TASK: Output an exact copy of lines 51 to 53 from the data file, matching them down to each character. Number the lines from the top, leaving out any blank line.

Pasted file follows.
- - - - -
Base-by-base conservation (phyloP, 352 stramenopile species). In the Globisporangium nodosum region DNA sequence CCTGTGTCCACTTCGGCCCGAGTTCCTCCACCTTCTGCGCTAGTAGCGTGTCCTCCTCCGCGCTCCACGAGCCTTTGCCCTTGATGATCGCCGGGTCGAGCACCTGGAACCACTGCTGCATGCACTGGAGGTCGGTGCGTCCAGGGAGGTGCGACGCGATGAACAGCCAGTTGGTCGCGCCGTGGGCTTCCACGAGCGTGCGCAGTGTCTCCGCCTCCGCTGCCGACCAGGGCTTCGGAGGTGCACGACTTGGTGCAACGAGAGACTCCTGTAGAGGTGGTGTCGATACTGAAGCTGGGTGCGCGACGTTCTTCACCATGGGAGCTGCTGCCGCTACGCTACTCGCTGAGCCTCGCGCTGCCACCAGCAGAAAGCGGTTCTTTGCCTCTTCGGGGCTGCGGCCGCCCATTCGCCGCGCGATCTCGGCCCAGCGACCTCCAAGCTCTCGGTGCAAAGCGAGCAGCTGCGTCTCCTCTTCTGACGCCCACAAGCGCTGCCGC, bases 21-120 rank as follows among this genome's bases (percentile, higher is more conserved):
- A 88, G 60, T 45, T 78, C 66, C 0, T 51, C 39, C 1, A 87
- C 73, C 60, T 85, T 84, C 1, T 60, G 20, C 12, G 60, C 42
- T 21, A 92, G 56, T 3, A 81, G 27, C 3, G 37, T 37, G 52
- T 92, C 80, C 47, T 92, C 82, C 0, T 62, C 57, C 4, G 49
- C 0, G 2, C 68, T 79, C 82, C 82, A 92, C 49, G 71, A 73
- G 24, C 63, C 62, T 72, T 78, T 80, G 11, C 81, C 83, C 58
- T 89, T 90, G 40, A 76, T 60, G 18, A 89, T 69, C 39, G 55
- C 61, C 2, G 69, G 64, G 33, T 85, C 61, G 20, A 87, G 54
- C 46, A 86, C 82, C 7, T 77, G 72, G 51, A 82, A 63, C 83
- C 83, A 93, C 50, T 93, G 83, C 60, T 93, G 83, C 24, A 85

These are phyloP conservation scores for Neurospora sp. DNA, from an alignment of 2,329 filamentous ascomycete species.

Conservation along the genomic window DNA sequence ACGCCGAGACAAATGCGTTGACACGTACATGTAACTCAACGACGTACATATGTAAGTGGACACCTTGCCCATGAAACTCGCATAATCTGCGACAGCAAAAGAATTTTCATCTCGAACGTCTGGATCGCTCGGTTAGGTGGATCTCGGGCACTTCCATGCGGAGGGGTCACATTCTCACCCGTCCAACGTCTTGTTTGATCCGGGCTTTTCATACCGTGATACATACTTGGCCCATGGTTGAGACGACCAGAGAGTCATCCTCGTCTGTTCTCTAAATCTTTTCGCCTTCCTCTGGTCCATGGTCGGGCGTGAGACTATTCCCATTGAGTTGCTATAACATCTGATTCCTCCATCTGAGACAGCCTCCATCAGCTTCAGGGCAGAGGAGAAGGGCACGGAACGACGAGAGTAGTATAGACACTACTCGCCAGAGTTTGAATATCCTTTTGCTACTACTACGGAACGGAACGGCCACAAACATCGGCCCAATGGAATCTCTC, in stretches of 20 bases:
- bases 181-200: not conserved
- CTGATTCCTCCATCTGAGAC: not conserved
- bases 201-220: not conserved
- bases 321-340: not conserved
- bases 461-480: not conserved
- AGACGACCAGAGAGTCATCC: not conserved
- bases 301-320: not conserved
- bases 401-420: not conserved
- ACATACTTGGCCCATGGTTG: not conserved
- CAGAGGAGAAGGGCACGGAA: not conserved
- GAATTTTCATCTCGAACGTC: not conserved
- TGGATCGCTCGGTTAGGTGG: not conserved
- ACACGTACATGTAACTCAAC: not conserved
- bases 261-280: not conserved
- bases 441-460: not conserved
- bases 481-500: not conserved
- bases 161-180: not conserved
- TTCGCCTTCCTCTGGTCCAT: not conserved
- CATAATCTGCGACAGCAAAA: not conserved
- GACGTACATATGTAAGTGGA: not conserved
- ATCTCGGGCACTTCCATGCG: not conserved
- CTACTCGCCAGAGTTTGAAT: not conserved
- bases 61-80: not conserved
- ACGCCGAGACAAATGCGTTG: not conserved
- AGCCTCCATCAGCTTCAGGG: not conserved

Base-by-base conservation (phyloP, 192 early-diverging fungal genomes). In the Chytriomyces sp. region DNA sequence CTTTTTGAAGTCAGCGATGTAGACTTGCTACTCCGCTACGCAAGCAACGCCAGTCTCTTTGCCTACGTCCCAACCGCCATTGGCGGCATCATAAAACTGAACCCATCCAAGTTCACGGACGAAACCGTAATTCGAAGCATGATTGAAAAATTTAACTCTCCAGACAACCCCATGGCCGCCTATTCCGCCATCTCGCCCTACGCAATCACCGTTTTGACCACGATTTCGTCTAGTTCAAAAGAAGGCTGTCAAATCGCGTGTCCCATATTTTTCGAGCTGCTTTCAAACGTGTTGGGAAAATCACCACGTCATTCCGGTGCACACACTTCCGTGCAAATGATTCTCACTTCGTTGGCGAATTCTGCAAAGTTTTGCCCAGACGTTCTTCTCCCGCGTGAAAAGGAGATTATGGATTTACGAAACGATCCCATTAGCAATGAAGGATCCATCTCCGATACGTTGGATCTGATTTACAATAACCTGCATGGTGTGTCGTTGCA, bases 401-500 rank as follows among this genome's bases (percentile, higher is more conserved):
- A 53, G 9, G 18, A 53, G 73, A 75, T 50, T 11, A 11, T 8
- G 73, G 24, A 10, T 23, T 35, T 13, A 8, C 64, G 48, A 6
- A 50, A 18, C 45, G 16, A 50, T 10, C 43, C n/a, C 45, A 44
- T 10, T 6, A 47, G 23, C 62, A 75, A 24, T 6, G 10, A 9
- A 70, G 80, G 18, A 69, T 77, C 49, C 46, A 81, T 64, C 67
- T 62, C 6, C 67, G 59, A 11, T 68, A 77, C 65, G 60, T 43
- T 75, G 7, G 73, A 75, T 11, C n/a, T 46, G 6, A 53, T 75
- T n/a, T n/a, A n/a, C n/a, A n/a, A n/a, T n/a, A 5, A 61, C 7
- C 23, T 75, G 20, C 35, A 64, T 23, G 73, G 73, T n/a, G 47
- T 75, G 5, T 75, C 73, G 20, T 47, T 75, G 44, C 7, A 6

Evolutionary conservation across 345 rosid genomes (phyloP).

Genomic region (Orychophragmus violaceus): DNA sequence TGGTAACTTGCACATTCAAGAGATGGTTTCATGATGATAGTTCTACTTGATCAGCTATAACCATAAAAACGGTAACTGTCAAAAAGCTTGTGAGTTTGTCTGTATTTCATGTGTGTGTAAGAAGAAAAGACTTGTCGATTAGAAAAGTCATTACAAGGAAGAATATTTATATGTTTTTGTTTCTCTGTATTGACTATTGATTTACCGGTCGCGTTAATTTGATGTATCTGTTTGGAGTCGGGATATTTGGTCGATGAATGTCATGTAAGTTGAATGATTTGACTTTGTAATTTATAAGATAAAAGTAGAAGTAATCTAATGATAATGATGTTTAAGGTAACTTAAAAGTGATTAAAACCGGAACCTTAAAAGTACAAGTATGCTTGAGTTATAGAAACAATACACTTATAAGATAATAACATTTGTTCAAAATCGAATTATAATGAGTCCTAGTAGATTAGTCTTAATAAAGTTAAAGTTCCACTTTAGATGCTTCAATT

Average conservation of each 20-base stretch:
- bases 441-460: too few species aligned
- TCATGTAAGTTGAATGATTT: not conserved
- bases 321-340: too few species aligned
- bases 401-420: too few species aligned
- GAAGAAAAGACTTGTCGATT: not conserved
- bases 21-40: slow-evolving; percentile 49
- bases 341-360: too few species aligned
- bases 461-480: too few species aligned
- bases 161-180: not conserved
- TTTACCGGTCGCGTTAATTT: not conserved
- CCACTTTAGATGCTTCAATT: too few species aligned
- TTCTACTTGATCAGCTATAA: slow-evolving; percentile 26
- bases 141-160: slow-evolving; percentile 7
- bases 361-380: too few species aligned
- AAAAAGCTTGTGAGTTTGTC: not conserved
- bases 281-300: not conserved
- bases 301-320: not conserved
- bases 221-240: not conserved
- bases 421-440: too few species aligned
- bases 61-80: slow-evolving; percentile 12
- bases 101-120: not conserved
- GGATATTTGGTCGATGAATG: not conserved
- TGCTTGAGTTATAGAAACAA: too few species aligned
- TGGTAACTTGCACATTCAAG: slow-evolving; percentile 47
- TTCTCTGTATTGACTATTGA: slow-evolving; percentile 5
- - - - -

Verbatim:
Genomic region (Orychophragmus violaceus): DNA sequence TGGTAACTTGCACATTCAAGAGATGGTTTCATGATGATAGTTCTACTTGATCAGCTATAACCATAAAAACGGTAACTGTCAAAAAGCTTGTGAGTTTGTCTGTATTTCATGTGTGTGTAAGAAGAAAAGACTTGTCGATTAGAAAAGTCATTACAAGGAAGAATATTTATATGTTTTTGTTTCTCTGTATTGACTATTGATTTACCGGTCGCGTTAATTTGATGTATCTGTTTGGAGTCGGGATATTTGGTCGATGAATGTCATGTAAGTTGAATGATTTGACTTTGTAATTTATAAGATAAAAGTAGAAGTAATCTAATGATAATGATGTTTAAGGTAACTTAAAAGTGATTAAAACCGGAACCTTAAAAGTACAAGTATGCTTGAGTTATAGAAACAATACACTTATAAGATAATAACATTTGTTCAAAATCGAATTATAATGAGTCCTAGTAGATTAGTCTTAATAAAGTTAAAGTTCCACTTTAGATGCTTCAATT

Average conservation of each 20-base stretch:
- bases 441-460: too few species aligned